We spoke again that day. My Jonathan sounded very irritated. When we ended a visit or phone conversation, we’d never say bye; rather, we’d say, “I love you. Peace.” However, when irritable, he’d just hang up, and that’s what he did this time.

We spoke again that day. His mood seemed to have totally changed. He declared with a certain power which I can’t explain, “I love you, Ma!” I said, “I love you, too!” I knew we were both smiling. Then we said, “Peace, I love you”, and hung up. Those were our last words and they give me comfort at times to know he loved me and was not angry with me shortly before he shot himself with a .38 caliber at point blank range in the right temple area.


Several years before his death, before he even showed the depressive side of Bipolar Disorder, he dedicated a song to me written by Tupac. He said he’d been looking for some way to tell me how he felt about me. I was amazed! Most of the words fit our lives exactly. I listen to “Dear Mama” more often now and feel so blessed that my Jonathan thought me worthy of it. Some of the pertinent lines are as follows:

Dear Mama, by Tupac

You are appreciated…
You always were the Black queen, Mama.
I finally understand for a woman
It ain’t easy trying to raise a man.
You always were committed.
A poor, single mother on welfare,
Tell me how you did it.
There’s no way I can pay you back
But the plan is to show you that I understand.
You are appreciated.
Lady, don’t you know I love you, sweet lady?
Dear Mama.
Place no one above you, sweet lady.
You are appreciated.
Don’t you know I love you?
Now ain’t nobody tell me it was fair,
No love for my daddy
Cause my daddy wasn’t there…
When I was low, you were there for me.
You never left me alone because you cared for me.
I can see you coming home after work late.
You’re in the kitchen trying to fix me a hot plate.
Just working with the scraps you were given—
And, Mama, you made miracles every Thanksgiving.
There’s no way I can pay you back,
But my plan is to show you that I understand.
You are appreciated.
Lady, don’t you know I love you, sweet lady?
Place no one above you, sweet lady.
And Dear Mama,
I sit there and I reminisce,
Cause I can always depend on my Mama.
When it seems that I’m hopeless
You say the words that can get me back in focus.
When I was sick as a little kid
To keep me happy there’s no limit to the things you did.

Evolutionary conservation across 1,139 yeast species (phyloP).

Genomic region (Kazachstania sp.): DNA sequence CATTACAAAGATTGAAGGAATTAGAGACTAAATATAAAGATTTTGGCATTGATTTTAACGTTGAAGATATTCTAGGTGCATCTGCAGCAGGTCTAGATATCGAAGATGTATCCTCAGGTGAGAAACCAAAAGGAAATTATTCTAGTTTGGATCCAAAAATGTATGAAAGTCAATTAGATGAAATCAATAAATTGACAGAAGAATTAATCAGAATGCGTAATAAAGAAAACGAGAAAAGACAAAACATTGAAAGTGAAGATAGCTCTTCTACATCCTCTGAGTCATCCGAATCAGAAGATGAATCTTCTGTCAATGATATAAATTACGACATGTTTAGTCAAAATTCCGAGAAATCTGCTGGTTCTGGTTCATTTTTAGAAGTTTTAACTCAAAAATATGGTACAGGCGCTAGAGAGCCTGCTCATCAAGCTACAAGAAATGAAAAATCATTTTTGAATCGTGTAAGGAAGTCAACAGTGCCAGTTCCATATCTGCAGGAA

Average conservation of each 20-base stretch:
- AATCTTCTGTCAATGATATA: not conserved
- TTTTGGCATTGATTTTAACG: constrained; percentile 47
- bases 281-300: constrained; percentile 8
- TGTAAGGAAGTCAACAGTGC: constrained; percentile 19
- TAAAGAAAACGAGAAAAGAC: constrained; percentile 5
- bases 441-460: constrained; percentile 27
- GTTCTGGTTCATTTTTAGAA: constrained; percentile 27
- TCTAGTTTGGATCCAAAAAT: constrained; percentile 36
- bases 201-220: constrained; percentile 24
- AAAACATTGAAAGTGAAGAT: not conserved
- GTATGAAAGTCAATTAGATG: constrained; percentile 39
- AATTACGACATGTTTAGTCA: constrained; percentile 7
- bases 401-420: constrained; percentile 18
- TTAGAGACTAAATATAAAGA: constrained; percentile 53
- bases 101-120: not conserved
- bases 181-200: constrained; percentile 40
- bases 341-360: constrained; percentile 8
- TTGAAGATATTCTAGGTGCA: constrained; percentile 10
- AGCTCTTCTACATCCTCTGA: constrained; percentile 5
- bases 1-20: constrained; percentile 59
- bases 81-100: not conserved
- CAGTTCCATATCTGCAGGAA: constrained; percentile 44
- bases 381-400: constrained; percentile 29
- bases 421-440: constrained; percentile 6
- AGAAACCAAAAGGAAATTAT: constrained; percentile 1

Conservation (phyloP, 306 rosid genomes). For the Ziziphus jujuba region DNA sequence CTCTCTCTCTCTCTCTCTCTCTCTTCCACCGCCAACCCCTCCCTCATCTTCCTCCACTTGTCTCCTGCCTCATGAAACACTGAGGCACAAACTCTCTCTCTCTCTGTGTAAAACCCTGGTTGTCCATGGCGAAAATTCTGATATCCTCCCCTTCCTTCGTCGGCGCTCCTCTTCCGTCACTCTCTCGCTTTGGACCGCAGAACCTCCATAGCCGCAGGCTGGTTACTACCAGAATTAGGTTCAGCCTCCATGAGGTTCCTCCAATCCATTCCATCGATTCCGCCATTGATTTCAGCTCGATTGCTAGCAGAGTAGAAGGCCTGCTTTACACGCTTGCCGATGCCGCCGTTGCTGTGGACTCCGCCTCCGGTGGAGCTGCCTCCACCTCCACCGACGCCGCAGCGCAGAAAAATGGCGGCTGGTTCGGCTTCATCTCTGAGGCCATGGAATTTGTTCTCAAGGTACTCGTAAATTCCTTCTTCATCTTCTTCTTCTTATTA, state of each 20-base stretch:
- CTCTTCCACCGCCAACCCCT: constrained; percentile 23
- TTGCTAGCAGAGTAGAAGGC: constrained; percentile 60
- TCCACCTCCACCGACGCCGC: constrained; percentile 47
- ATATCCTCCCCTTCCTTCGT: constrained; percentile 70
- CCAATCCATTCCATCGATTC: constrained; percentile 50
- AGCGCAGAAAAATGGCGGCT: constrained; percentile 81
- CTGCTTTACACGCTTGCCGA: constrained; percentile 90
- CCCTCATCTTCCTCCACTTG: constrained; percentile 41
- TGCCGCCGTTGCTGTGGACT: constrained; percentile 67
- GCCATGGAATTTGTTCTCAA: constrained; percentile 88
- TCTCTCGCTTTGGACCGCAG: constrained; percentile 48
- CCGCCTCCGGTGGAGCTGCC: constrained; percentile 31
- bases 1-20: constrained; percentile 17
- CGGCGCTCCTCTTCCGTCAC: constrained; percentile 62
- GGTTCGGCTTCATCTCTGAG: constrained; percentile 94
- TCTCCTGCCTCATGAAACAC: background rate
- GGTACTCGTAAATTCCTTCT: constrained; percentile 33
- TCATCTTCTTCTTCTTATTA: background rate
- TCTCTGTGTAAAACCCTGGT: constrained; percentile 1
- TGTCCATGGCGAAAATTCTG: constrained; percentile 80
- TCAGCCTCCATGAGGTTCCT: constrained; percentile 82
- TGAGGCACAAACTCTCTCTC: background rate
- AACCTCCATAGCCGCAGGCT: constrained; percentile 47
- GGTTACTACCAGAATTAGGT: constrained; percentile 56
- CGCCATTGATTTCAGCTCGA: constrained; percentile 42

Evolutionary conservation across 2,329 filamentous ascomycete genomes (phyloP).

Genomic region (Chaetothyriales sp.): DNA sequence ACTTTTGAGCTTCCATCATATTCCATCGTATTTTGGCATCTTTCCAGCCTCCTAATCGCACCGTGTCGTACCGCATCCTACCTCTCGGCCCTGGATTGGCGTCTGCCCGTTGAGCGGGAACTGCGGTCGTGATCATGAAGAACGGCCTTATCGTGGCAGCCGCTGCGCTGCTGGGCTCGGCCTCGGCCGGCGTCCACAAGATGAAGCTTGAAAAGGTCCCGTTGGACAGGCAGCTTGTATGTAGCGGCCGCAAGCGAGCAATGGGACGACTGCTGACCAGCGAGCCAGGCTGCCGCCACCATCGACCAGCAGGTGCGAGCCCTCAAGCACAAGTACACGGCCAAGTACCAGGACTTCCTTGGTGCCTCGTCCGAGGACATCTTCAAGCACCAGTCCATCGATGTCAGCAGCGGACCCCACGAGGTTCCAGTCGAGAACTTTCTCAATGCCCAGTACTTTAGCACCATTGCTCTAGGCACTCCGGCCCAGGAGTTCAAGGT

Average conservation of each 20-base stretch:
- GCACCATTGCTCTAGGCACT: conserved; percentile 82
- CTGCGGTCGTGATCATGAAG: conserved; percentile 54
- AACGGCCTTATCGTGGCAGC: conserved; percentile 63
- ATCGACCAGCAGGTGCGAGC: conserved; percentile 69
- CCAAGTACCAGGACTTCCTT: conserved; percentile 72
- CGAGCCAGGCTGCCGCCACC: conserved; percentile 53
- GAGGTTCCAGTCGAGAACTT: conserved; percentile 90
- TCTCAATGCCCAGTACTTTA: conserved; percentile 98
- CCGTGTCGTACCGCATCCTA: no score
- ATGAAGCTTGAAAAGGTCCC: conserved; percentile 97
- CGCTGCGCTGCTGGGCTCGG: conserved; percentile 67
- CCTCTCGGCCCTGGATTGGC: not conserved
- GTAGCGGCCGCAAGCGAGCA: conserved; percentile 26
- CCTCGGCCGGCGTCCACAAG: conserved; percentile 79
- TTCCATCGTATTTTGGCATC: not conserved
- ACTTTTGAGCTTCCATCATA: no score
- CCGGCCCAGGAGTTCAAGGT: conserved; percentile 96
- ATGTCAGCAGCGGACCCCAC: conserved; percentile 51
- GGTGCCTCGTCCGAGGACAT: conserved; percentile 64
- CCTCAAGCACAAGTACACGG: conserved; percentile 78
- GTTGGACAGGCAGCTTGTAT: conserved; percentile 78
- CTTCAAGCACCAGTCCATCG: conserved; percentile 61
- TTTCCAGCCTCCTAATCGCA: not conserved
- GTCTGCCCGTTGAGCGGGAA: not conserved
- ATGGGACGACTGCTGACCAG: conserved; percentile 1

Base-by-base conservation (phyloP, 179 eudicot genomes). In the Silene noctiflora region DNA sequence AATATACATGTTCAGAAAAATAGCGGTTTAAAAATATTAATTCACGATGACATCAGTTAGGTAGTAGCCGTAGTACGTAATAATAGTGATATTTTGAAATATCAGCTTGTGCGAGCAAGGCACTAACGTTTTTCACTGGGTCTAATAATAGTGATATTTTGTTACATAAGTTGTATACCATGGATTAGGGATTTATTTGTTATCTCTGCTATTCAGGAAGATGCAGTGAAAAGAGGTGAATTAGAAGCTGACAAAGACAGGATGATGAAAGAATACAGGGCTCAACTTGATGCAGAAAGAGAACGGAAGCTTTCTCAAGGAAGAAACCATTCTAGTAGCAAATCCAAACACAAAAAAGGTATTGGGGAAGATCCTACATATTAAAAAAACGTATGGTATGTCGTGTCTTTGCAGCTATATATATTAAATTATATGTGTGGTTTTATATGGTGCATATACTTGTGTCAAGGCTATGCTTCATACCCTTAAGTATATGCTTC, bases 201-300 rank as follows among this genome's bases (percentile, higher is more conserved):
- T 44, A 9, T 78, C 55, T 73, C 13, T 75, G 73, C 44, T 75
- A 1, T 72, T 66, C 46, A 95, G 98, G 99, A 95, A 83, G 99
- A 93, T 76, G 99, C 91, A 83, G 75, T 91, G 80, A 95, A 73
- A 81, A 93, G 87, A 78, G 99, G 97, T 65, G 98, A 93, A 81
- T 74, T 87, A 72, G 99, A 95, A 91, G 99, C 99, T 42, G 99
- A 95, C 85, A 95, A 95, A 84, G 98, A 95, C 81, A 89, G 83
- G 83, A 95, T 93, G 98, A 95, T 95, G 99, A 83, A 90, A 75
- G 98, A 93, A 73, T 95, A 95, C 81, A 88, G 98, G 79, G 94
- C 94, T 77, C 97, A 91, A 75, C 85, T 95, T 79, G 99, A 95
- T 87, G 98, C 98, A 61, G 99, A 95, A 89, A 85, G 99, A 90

And all my childhood memories
Are full of all the sweet things you did for me.
And even though I act crazy, I gotta thank the Lord that you made me.
There are no words that can express how I feel.
You never kept a secret—always stayed real.
And now I appreciate how you raised me
And all the extra love that you gave me.
I wish I could take (your) pain away
If you can make it through the night there’s a brighter day.
Everything will be alright if you hold on.
It’s a struggle everyday, gotta roll on.
There’s no way I can pay you back,
But my plan is to show you that I understand.
You are appreciated. Lady, don’t you know I love you?
Sweet lady, place no one above you, sweet lady.
And dear Mama…Dear Mama.


A few weeks after the funeral, my nephew came to talk with me. He was like a brother to my Jonathan. He told me about some of the conversations they’d had and he talked about the myriad of things they’d done together. My nephew admitted to me that he idolized my young man. He said he wondered how this little guy (Jonathan) won the respect of guys twice his size. My nephew finally figured it out. He said Jonathan wasn’t afraid of anything—except his mother. He’d dread coming home from school after he’d been suspended for fighting or something and having to face me, his mother. My nephew told me that my Jonathan pushed everything to the limit. They escaped, he said, death so, so many times. I knew that my young man seemed to need an excessive amount of excitement. For instance, he’d go white water rafting in dangerous waters. I know now that he was probably manic during those times my nephew spoke of.

With guys, Bipolar Disorder usually begins with the manic phase, as opposed to the depressive phase first manifesting itself in girls. My young man’s fearlessness won him respect and popularity all over the city. Everywhere we went, the girls loved him. Even in elementary school, a teacher revealed to me that she constantly had to tell girls to leave Jonathan alone. Jonathan was special. He was charismatic and confident, participating in talent shows imitating Michael Jackson amazingly to the astonishment of my nephew and other students—fearlessly. Maybe our Lord answered my prayers to grant Jonathan favor in the eyes of those with whom he had to do. For a little while.

Adoringly submitted by
Andrea R. Taylor,
Jonathan’s mom/ART.
03/06/73 – 06/08/02